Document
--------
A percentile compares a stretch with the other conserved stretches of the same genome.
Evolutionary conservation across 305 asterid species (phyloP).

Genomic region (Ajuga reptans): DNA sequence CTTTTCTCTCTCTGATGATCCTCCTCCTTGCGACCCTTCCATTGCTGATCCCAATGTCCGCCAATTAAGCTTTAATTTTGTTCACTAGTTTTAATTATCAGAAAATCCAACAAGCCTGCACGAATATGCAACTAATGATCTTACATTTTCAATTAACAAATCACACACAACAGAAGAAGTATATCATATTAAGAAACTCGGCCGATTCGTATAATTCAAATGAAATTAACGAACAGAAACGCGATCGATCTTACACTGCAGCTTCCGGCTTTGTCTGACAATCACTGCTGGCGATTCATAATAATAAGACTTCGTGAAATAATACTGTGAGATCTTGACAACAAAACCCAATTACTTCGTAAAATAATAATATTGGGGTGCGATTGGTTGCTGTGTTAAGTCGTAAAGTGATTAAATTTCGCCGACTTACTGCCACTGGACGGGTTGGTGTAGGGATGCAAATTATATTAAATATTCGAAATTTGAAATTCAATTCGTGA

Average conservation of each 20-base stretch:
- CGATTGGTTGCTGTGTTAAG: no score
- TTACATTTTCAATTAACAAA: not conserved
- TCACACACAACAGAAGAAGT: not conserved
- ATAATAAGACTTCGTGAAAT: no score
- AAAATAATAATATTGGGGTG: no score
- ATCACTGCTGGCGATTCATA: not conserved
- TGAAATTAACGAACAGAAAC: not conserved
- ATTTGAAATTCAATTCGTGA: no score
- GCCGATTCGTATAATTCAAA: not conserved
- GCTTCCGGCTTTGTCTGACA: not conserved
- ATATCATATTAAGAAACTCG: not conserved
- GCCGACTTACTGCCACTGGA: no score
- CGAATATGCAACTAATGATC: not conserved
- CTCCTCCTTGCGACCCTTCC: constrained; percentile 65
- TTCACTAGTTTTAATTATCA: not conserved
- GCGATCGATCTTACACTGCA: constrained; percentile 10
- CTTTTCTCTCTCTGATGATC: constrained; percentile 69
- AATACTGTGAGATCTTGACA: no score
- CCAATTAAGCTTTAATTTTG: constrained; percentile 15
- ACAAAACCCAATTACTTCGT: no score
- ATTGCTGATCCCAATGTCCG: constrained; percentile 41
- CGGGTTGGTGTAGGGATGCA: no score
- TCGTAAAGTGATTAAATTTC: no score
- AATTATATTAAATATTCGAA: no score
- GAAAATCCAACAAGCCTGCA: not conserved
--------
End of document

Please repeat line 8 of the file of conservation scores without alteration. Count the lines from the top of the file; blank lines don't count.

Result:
- ATAATAAGACTTCGTGAAAT: no score